The Mainstreaming of Comic Culture
By Lauren McGehee
Comic books and graphic novels are enjoying a boom, with August 2016 hitting a 15-year distribution high since December 1996.
Sales have been growing thanks to the popularity of movies based on comic books, which have also helped expand the audience beyond the core young adult male demo to include females, a variety of ethnicities, as well as older and younger readers.
Experts say we can thank 1977's Star Wars for today's mainstream comic culture. That movie took science fiction out of the specialized niche world it previously lived in. While it never went away, Star Wars jumped to new relevance in pop culture with the release of 2015's The Force Awakens (which is now the highest-grossing movie domestically of all time, without adjusting for inflation). In 2001, films The Lord of the Rings: The Fellowship of the Ring and Harry Potter and the Sorcerer's Stone did for fantasy what Star Wars did for science fiction.
A similar evolution has taken place for comic book adaptations. Hyper-popular films — Marvel's "Avengers" is the most successful franchise in box-office history — work like a Trojan horse, sneaking comic-book stories into the mainstream. The movies allow the genre to reach more (and more diverse) audiences. Caped crusaders today have acquired an aura of mainstream cool while books like The Walking Dead (originally a graphic novel) and Game of Thrones (not a comic, but something that would have been considered niche reading in recent past) and characters like Deadpool are now being adapted for TV and film to reach mass audiences. Even lesser known characters like Ant Man and the Guardians of the Galaxy have now joined Batman and Superman as household names.
Comic book superheroes have a long history of serving as contemporary fables, teaching readers moral lessons through their story panels. But in recent years we've seen them sending some very progressive messages, opening up discussions around taboo subjects and putting a positive spotlight on minorities or other marginalized groups. In India, we see Priya's Shakti depict an abuse survivor who fights against sexual violence with the help of Hindu goddess Parvati and a tiger. American publishing giants DC Comics and Marvel have been broadening minds and progressing society, with transgender characters appearing in Batgirl and superhero Northstar marrying boyfriend Kyle Jinadu to give us the first gay marriage in comic book history the X-Men series. The inclusive nature of this medium has extended to Mexico, with Sensus: El Universo en Sus Ojos becoming the first Latin American comic book to be available in Braille. And most recently Marvel collaborated with ABC News on Madaya Mom , a real-life account of a mother living in the war-torn Syrian city of Madaya.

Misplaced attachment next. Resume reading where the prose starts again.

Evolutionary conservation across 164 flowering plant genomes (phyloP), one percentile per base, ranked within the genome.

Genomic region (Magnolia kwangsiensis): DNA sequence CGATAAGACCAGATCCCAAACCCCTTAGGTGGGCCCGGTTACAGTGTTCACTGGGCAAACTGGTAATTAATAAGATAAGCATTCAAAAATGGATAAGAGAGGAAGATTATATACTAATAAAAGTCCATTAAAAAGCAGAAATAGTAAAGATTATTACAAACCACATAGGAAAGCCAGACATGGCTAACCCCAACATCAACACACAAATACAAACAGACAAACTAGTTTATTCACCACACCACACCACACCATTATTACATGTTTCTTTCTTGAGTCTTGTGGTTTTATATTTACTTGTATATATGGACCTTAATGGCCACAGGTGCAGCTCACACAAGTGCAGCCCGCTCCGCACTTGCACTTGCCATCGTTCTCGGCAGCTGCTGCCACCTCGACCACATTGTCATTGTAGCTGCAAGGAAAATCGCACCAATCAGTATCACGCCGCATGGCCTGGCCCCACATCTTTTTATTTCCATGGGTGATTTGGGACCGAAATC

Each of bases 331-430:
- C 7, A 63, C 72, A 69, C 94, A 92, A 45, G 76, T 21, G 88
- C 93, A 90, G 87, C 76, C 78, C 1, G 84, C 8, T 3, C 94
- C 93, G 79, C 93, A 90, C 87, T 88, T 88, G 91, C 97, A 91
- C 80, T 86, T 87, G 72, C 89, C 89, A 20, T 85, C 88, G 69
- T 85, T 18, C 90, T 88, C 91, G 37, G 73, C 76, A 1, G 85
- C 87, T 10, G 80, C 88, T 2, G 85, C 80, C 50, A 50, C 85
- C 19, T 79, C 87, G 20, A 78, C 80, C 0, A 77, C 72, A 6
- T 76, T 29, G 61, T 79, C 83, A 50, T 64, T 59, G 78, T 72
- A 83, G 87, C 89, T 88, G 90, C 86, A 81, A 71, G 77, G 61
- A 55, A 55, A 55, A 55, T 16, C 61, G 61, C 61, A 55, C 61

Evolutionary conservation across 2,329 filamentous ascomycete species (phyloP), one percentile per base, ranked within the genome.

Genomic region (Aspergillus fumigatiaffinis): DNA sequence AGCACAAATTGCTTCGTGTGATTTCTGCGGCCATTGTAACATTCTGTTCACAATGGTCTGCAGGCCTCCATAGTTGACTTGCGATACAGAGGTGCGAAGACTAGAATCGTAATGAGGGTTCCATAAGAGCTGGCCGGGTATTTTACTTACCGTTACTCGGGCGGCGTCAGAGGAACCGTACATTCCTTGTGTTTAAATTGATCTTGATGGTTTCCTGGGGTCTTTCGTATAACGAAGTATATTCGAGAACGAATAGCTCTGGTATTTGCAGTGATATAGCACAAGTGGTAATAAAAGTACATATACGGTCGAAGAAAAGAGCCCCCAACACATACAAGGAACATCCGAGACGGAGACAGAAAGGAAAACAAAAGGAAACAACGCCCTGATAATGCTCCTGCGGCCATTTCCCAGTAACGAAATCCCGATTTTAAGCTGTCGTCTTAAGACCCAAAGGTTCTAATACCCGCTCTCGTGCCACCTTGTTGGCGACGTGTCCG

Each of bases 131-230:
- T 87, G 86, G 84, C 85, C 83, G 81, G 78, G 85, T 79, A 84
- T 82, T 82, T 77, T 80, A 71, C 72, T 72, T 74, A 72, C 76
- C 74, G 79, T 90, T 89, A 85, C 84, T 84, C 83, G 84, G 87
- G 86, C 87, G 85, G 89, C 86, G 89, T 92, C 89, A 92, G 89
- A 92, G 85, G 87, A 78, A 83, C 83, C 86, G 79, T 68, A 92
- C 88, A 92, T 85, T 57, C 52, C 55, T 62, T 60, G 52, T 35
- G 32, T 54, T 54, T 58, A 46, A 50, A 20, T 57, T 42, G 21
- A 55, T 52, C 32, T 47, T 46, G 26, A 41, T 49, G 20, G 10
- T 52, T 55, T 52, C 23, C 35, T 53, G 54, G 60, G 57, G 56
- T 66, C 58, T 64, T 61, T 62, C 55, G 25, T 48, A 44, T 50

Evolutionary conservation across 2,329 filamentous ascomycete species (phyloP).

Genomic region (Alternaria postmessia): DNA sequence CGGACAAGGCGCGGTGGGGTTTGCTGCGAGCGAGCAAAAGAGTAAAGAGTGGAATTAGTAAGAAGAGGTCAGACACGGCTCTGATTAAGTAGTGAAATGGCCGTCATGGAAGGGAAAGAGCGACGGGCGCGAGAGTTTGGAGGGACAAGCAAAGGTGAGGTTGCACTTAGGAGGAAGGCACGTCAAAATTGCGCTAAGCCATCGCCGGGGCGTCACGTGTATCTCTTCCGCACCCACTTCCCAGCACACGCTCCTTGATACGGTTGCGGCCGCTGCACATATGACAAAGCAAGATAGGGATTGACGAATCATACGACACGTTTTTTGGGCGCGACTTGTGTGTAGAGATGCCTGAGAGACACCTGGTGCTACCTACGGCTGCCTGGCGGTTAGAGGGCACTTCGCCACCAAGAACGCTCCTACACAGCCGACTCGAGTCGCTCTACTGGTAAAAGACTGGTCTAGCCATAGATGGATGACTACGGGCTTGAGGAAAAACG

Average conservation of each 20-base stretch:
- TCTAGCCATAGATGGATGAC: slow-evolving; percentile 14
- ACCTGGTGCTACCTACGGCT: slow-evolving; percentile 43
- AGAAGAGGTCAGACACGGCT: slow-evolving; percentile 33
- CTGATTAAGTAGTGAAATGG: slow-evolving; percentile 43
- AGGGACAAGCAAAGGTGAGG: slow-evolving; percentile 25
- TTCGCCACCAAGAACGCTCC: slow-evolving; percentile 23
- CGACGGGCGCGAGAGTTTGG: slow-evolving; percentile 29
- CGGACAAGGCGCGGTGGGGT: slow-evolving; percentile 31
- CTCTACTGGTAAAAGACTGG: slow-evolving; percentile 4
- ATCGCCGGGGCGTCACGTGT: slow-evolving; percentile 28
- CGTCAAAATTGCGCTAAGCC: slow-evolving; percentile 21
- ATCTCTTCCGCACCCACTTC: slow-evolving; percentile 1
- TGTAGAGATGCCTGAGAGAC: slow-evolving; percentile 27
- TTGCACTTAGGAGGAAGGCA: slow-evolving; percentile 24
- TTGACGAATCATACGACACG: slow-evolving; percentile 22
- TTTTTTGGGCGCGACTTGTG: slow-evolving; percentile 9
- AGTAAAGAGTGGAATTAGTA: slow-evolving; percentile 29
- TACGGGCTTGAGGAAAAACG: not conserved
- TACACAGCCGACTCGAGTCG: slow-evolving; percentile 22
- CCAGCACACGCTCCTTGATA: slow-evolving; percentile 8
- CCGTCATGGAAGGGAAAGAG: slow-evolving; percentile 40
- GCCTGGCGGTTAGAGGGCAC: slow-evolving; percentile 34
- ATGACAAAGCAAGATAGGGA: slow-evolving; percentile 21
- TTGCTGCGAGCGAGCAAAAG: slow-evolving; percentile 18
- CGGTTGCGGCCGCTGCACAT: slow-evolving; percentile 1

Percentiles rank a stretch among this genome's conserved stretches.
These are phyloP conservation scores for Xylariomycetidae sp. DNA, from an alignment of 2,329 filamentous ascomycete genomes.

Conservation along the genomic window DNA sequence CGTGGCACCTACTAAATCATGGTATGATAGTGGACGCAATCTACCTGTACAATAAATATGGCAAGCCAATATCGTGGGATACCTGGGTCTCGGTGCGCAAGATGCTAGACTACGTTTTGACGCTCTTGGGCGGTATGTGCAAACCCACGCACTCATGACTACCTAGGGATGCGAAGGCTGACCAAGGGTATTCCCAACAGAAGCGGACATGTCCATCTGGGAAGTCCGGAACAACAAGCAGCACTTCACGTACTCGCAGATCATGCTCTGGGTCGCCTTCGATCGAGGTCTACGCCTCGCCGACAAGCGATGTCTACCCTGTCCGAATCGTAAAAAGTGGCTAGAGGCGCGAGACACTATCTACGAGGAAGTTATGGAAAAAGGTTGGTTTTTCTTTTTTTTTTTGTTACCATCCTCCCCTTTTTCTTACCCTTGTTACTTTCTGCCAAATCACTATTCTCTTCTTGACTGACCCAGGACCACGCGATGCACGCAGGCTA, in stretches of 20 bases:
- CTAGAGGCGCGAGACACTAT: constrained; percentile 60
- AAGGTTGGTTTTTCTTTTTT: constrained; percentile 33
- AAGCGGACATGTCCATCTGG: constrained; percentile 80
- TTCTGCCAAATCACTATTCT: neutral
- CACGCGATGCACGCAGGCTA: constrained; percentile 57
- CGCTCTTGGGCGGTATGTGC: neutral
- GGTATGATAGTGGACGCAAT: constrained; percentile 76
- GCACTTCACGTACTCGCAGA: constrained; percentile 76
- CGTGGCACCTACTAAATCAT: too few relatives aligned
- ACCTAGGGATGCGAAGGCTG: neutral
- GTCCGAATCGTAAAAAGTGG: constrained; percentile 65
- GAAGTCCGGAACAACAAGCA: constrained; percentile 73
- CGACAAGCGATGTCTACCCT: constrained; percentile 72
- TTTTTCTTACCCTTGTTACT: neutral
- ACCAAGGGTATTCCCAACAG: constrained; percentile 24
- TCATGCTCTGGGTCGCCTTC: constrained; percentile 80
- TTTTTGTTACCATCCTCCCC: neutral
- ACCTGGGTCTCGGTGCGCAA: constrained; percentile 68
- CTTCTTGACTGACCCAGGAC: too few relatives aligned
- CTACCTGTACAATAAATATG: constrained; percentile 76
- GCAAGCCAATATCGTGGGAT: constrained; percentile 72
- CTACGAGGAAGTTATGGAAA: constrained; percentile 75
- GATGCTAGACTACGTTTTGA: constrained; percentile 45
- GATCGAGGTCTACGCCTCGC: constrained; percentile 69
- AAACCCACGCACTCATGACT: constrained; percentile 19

Whether or not audiences will tire of comic book fare remains to be seen, but experts say sci-fi, fantasy, and the like are probably here to stay. They may experience a rise and fall, but probably won't ever go away completely. For example, while Westerns have declined in popularity, a cowboy movie pops up every so often (Magnificent 7 is in theaters right now).
If you'd like to see how Traction used an audience cultural insight to design Serverpocalypse, an interactive comic for an IT audience, contact us here.
As one of the bigger brains at Traction, Lauren makes sure that everything we do has a damn good reason to exist. As the champion for the consumer, she steers our discovery and research to insure that we have relevant insights into our audiences’ behavior and desires. When she’s not making our team better, she is learning about the world through travel, food, books, art, and chasing her very fast dog, Greg.
Today marks a sad chapter in the Traction story as we mourn the passing of our dear friend and co-founder, Michele Turner.
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